Facing court action in the United States and denied air time for its ‘responsible’ advertising in the United Kingdom, Coca-Cola is running into turbulent times as it predicts declining financial returns for the coming year.
US restaurant chain has joined KFC, Burger, King and others in the Vietnamese market with opening of an outlet in Ho Chi Minh City. Vietnam joins Trinidad, Bosnia and Armenia as new outlets for the world’s largest fast food chain, which has expanded by 3000 outlets worldwide over the past five years.
Latest figures from the World Health Organisation rank New Zealand 14 on the obesity ladder, with top position going to Mexico, which has taken over from the United States. According to the WHO, 27% of the population of New Zealand are obese, the same proportion as in Slovenia, and higher than Australia (25.1%).
The fad diet of the moment involves regular fasting, which, according to research improves general health by more than just the reduction in calorie intake that the diet demands. Whether this is good news for the challenge being posed by our increasing levels of obesity is a moot point, and one that begs the question; what is causing our obesity crisis?
The news is grim. Not only do we have one of the world’s highest incidences of obesity, but our health is so bad that we will no longer be able to sustain our health services if we keep going the way we are. It is time for drastic measures, not least of which should be to apply the sort of draconian tax regime on fast food that is currently driving us away from smoking and the consequent health costs of widespread tobacco use.
New research from the University of Guelph in Canada suggests that high fructose corn syrup (HFCS) might be the common denominator amongst causes of the current obesity epidemic. The research shows that the product causes behavioural responses in rats that is similar to that promoted by cocaine.
In a statement to US media, the Coca-Cola Company has declared its intention to lower calorie levels in its soft drinks and other products.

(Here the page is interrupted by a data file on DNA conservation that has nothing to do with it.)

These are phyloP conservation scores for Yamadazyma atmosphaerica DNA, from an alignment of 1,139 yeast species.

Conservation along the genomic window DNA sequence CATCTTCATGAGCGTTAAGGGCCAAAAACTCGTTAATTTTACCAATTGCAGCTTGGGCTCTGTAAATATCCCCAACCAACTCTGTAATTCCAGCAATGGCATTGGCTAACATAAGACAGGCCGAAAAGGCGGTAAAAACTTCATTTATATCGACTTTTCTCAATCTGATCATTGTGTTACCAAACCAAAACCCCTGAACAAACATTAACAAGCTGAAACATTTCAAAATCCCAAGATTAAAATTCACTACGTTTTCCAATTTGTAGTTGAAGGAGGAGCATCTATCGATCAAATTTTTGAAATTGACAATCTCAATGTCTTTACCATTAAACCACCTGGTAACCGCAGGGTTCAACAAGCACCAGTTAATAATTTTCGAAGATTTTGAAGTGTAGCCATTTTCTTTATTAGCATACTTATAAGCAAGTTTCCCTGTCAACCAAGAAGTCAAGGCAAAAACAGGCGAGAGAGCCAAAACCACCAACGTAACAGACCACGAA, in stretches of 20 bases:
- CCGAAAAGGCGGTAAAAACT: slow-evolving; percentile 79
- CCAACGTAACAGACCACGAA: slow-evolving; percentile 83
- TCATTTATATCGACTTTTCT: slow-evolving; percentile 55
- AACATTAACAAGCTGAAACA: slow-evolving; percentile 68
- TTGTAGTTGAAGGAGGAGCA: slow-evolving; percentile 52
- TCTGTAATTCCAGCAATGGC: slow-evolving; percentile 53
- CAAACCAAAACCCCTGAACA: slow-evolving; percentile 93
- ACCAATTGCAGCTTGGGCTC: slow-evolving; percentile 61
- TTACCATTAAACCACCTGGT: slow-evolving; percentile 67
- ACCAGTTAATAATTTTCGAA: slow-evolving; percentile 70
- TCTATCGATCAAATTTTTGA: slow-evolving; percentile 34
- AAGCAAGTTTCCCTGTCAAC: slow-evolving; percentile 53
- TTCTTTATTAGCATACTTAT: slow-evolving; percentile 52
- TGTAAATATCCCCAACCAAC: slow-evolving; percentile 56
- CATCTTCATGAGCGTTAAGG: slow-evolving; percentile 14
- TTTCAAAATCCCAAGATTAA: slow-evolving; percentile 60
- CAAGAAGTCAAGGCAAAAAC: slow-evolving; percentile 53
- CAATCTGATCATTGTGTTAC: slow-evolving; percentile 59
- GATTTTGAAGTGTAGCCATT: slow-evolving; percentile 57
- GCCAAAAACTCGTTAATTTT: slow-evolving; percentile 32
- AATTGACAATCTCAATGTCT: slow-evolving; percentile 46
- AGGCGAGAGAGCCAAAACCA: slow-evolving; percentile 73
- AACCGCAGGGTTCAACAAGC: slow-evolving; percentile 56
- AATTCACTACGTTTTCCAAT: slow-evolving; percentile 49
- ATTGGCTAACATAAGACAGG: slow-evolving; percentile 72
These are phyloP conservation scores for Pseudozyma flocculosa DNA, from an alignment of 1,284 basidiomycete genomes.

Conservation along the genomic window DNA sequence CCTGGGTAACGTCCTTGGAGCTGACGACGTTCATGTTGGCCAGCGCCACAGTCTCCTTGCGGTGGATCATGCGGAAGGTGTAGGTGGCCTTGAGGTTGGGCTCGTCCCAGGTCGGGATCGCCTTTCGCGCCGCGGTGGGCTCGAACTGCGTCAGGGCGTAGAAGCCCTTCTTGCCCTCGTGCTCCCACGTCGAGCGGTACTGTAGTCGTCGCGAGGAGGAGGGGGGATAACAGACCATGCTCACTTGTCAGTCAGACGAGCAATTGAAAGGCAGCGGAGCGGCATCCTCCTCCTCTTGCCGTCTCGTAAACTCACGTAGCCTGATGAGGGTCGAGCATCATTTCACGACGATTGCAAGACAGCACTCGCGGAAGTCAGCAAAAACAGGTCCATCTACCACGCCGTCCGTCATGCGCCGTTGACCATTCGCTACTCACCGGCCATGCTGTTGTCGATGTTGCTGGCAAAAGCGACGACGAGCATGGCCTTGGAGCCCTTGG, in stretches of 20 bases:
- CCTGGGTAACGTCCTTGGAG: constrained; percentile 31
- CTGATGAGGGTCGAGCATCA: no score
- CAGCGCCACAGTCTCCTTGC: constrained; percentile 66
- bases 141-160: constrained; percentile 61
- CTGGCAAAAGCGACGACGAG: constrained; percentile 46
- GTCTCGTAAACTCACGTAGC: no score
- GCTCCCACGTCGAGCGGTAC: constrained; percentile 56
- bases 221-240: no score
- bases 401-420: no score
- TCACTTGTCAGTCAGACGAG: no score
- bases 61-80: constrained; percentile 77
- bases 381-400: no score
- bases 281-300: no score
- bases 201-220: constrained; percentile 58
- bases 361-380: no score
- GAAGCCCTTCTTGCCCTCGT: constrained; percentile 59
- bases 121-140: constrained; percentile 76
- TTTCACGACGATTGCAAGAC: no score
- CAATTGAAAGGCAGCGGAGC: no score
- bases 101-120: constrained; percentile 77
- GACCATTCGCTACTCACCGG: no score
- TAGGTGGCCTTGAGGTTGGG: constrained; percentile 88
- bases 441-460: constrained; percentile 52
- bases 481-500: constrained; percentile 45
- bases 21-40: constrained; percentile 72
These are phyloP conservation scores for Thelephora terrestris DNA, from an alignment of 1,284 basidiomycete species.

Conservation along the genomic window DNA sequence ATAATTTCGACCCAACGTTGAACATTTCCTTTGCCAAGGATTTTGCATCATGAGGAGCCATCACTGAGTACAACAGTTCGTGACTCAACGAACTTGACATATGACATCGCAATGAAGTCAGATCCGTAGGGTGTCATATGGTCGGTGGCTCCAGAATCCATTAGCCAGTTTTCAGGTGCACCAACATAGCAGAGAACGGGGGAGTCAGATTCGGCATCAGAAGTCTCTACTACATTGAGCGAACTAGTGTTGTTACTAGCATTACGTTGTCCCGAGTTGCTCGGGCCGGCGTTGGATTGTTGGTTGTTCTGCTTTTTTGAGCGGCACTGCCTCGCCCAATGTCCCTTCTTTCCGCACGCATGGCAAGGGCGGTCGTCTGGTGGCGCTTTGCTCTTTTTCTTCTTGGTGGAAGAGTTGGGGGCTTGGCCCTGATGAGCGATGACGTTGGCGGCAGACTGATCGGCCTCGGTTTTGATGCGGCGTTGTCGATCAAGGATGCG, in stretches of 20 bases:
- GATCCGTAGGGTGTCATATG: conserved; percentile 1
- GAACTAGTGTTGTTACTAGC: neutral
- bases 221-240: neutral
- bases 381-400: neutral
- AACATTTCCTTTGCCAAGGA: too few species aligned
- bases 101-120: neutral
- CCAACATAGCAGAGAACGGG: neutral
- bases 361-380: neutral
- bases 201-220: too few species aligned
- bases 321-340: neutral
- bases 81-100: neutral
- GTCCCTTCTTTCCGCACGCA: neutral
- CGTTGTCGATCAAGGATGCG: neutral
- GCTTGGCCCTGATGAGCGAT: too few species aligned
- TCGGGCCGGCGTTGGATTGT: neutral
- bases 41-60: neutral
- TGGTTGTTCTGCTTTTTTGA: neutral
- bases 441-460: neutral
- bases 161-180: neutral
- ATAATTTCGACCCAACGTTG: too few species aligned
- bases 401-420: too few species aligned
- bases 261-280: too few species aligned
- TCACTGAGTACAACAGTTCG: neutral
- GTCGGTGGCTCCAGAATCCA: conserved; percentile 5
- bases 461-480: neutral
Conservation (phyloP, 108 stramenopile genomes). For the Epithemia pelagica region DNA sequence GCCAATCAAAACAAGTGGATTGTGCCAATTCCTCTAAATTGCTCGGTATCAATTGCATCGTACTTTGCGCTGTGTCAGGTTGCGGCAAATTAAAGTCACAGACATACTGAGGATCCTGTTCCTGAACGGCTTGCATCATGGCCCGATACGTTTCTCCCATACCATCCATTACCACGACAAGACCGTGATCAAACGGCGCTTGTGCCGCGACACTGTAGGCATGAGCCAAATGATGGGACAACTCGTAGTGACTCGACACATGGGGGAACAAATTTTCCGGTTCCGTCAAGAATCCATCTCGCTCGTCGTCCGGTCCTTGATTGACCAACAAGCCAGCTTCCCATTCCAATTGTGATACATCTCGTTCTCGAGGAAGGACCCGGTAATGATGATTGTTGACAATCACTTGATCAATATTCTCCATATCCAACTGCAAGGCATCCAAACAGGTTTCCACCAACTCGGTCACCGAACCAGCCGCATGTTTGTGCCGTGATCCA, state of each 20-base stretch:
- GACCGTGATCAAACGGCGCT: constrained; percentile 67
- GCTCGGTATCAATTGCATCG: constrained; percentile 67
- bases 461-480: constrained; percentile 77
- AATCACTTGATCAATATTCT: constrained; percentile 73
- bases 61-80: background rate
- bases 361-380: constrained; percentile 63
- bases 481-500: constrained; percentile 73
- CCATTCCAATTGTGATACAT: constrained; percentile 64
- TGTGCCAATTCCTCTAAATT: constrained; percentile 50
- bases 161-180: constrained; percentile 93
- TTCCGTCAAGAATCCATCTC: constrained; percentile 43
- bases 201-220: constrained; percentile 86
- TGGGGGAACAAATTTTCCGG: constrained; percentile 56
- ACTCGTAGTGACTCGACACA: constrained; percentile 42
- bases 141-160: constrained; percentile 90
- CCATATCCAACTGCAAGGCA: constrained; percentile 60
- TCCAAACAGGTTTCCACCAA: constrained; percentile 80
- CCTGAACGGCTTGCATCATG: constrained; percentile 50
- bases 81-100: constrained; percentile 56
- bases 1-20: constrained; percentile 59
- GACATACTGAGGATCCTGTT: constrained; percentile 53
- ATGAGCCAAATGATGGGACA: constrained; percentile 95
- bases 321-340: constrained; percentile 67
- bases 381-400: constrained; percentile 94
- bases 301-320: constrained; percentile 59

A research paper published in the Archives of Disease in Childhood contributes to the growing weight of evidence that skim milk is a more significant factor in weight gain than whole milk. Using data from the Early Childhood Longitudinal Study, which is tracking the long term health of a representative sample of US children born in 2001, researchers found the prevalence of obese and overweight children was greater amongst those that consumed low fat milk than those who drank full fat milk.
A study published in the latest issue of the British medical journal The Lancet has linked a lack of dedicated family meal times with high levels of obesity.
Coca-Cola’s purported desire to teach the world to sing in perfect harmony in 1971 has been exposed in subsequent years by a series of profit-driven decisions that potentially compromised the health of its consumers. So Coca-Cola’s recent disrespect for the office of the Otago-Southland Coroner and one of its biggest supporters, the late Natasha Harris, is no more than we should expect from one of the global food industry’s largest corporations.
Contrary to claims by the British Prime Minister that government funding of the London Olympics is an investment in improved physical activity and public health, The Children’s Food Campaign (CFC) has accused games organisers of turning the event into a promotion of junk food.
The launch last week of Eating Planet-Nutrition Today: A Challenge for Mankind and for the Planet in New York presents the notion of agriculture as a potential leader in the fight to address global nutrition and environmental issues.